Photographer: Zack DeZon/Bloomberg

Momofuku Nishi’s Hot Take on Italian Might Leave You Cold

David Chang’s new Manhattan restaurant is a defiant, bumpy rewrite of the familiar.

Nishi is the kind of rule-smashing restaurant that must fuel Flavio Tosi’s deepest, darkest nightmares. A couple of weeks ago, Tosi, the mayor of Verona, pushed through a ban on new restaurants run by immigrants, in an effort to “protect” traditional Italian culture. At the Momofuku group’s new Italian-ish restaurant in New York’s Chelsea neighborhood, Tosi would come face to face with a scarily good subversion of cacio e pepe.

At Nishi in Manhattan, Pinsky subverts Italian formats with Asian ingredients such as this cacio e pepe made with chickpea miso.
At Nishi in Manhattan, Pinsky subverts Italian formats with Asian ingredients such as this cacio e pepe made with chickpea miso.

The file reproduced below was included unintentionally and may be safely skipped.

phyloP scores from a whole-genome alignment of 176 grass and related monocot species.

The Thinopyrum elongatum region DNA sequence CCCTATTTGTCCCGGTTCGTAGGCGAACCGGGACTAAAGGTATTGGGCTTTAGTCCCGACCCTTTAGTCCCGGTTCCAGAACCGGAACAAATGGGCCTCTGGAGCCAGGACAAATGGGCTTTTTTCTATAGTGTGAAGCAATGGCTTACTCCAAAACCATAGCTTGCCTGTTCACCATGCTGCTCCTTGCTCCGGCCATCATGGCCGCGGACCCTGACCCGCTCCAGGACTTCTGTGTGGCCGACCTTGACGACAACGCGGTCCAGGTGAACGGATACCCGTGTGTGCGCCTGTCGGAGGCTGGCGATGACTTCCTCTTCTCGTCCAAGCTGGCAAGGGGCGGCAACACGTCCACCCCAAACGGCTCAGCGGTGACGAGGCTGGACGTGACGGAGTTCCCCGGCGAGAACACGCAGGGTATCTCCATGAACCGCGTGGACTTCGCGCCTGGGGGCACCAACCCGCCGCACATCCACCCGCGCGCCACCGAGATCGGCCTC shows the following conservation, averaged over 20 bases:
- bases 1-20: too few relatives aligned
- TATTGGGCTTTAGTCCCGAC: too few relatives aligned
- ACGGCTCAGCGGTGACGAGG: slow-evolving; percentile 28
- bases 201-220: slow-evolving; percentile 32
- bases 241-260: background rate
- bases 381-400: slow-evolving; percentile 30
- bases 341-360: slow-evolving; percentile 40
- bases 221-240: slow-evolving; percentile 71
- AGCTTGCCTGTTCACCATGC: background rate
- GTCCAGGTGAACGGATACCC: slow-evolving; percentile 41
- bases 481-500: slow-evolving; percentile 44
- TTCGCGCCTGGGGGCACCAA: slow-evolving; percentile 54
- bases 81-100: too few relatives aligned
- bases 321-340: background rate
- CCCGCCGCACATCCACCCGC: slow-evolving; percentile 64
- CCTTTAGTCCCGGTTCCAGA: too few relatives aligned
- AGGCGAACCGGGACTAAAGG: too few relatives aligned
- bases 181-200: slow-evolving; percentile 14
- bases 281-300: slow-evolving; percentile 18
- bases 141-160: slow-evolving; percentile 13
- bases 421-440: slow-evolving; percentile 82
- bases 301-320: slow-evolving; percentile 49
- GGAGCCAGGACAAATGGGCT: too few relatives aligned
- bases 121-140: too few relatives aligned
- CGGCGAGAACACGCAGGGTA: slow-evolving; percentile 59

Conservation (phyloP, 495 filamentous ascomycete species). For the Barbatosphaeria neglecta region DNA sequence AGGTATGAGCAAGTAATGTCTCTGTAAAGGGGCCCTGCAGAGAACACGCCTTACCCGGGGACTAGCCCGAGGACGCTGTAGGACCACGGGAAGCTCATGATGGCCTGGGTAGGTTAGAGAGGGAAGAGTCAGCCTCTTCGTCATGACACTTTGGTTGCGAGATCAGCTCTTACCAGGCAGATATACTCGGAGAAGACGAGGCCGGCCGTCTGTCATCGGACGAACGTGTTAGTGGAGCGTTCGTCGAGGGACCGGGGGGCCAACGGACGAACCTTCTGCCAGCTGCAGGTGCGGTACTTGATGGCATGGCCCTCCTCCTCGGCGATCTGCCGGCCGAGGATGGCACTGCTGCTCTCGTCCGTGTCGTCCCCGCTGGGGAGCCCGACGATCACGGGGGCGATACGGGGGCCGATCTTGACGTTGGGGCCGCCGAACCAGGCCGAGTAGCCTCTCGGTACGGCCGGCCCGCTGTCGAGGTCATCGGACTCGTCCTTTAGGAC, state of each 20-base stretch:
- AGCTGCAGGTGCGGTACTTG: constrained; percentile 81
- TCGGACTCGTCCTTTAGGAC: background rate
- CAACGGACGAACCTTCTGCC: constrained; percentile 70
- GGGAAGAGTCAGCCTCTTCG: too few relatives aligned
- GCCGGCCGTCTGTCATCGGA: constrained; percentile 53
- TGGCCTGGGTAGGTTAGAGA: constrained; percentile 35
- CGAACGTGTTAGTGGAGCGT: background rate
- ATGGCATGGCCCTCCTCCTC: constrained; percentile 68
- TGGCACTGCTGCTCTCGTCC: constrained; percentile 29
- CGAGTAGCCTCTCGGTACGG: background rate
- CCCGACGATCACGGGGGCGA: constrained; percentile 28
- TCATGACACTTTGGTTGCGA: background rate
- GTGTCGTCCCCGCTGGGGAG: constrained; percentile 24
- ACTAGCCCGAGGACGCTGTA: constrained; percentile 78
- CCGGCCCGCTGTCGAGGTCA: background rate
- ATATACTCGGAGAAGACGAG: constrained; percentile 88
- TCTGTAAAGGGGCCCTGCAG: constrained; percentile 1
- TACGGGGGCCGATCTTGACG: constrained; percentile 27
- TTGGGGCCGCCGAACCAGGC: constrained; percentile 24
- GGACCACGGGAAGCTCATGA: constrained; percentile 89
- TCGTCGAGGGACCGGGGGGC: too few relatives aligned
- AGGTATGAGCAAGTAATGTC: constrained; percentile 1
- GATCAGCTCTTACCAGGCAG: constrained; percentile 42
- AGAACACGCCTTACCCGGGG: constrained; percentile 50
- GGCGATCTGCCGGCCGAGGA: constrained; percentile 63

Photographer: Zack DeZon/Bloomberg

High-quality miso, Japanese fermented soybean paste, can make some of the same umami-powered flavor rainbows as the most exquisite wheel of Italian pecorino. And in Nishi’s cheese-less version of the Roman pasta dish, the chewy noodles are seasoned with black pepper and a chickpea “miso” called hozon, which has been quietly building its flavors for two months under a layer of hardworking mold. Smoothed out with butter and olive oil, this makes for a delicious, habit-forming pile of noodles. It’s also a case of Asian excellence: The hozon doesn’t exactly imitate the pecorino’s funk, putting forth its very own set of extraordinary moves.

Nishi’s version of Korean su jae bi is listed on the menu as chicken and dumplings.
Nishi’s version of Korean su jae bi is listed on the menu as chicken and dumplings.
Photographer: Zack DeZon/Bloomberg

Nishi opened in early January with a no-tipping policy and a series of surreal watercolors by David Choe on the walls. The dining room has that Noodle Bar feel—hard and loud and profoundly uncomfortable, with wooden box stools cramped around communal tables that make everything seem much worse than it is.